TV Components

So many of my clients want vintage credenzas to use as TV consoles. But we keep running into the same issue – they want to keep the component boxes hidden, but they also want to be able to use their remotes. And they don’t want to spend more than the cost of the TV to get a hidden system installed.

Then today I saw this image again from the home of the owner of See Jane Work. Check out the doors to her armoire…


It looks like radiator grill! Wouldn’t it be so easy to just add a pretty grate to the doors of a vintage armoire or credenza? And then just paint the grill the same color as the rest of the piece? The remote still works, but I don’t have to look at my cable box! Win-win.

I also like this pierced MDF decorative screen, probably even better than the radiator grill idea. Have you seen any products like this?

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48 thoughts on “TV Components

  1. I have seen the metal grids at our local hardware store and I always think they would be fun to use for a project. I have a cabinet with chicken wire, it is french and I love it!

  2. I had a long piece made for my teenage son's 'crib' for under the mounted flat screen. On either end we used pierced 'screen' – don't really know what to call it – for equipment usage and in the middle we had two storage sections, one for a mini-refrig. He is in heaven.

  3. Great option. Another is an infrared remote (cannot remember exactly what it is called but they sell them at audiovisial stores and places like Best Buy). Basically there is a little sensor inside the cabinet and a tiny one outside where you point the remote. That way you can keep the components behind the closed door and still use the equipment.

  4. This is a great idea. We just replaced our media console with an old chest. Fortunately, it was up just enough on feet that we were able to slide our box underneath so that it's almost completely out of site. It's definitely a problem if you have lots of components, though. . .

  5. So pretty! Btw, we actually have a remote for our DVR (because what else is important these days?) that is made to work through cabinet doors, and I THINK we just had to ask the cable company for it. May have been an extra $25, but WELL WORTH IT.

  6. We use an antique armoire as a tv cabinet. However it is beautiful wood that we would not want to paint. It has full length doors and my husband built shelves for the inside – and we vaneered the outside edging of the shelves to match the armoire. We just open our doors when using. Love an old armoire to hide all the tv *stuff*.


  7. I'd love to get your ideas for a fabric screen or something to cover over a flat screen tv. We are going to hang one over the fireplace, directly on the wall, with no cabinetry, but I don't want it to be an ever-present eye, always looking out over the family room. Thoughts?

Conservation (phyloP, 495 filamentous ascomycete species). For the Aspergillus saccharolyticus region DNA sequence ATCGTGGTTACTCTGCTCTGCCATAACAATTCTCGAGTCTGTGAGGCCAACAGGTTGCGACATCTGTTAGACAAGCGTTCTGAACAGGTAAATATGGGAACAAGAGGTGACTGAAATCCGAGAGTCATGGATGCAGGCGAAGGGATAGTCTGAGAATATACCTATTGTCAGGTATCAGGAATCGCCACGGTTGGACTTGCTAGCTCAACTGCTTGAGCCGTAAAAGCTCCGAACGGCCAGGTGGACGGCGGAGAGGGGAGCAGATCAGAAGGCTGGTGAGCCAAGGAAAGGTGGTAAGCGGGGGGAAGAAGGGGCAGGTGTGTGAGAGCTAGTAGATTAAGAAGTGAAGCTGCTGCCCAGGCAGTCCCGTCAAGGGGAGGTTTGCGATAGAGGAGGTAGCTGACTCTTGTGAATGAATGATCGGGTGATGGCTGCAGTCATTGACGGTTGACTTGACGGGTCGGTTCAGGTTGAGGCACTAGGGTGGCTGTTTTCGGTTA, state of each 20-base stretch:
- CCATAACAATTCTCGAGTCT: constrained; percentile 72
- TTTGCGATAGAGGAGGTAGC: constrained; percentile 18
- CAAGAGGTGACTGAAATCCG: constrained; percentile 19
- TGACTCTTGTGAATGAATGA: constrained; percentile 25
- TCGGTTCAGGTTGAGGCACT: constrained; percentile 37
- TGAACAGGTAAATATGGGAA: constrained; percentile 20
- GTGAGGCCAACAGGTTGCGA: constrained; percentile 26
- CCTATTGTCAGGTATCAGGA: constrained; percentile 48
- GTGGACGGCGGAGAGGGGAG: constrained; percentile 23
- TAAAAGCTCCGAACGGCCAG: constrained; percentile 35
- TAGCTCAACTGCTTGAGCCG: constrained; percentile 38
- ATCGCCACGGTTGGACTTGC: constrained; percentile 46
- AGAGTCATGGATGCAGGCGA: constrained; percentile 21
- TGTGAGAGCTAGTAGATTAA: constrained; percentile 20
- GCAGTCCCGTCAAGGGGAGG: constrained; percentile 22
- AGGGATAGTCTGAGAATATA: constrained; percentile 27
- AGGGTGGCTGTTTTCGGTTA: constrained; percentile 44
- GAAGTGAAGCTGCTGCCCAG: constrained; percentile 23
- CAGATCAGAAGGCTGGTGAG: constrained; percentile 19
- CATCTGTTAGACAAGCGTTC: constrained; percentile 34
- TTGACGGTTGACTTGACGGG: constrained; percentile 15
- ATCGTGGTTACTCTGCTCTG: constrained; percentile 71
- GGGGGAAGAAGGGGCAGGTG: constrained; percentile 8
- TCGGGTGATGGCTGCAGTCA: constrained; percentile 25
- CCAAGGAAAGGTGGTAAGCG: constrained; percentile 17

8. Isn't the TV storage situation always the most annoying thing to deal with? Recently for a client we installed metal grating from Simon's Hardware (it was an X design with optional rosettes/medallions at the intersections) and had a sheer shirred fabric installed on a tension rod behind that. It was really beautiful in their very formal library. Cheers!

  9. You should recommend a satalite remote control for those clients – we have one and you don't even have to point it at the components – I think it is about $150 is all. All of our stuff is hidden and the remote lets us still change channels.

  10. We covered the doors on our vintage console with a fun, patterend fabric. The remotes work just fine through the fabric and it's pretty. :)

  11. here is a completely different solution ive used for clients and in my own home: the xantech ir receiver. its this tiny black oval about 1" by 3.25" that has a tiny wire attached to it. the other sensors then are placed over the sensors on your cable box, vcr, dvd player, etc. then all you do is just point your remote to the tiny sensor and it controls all your tech-y stuff. its perfect! we have all our tv components in a cabinet in our bookshelves and the tiny black piece sits hidden on the side. here is a link:

    worth looking into! definitely not as pretty as the grates but this way you can have the components completely covered and just run the tiny black box up to sit next to the tv. perfect! :) good luck
    and i love your blog!!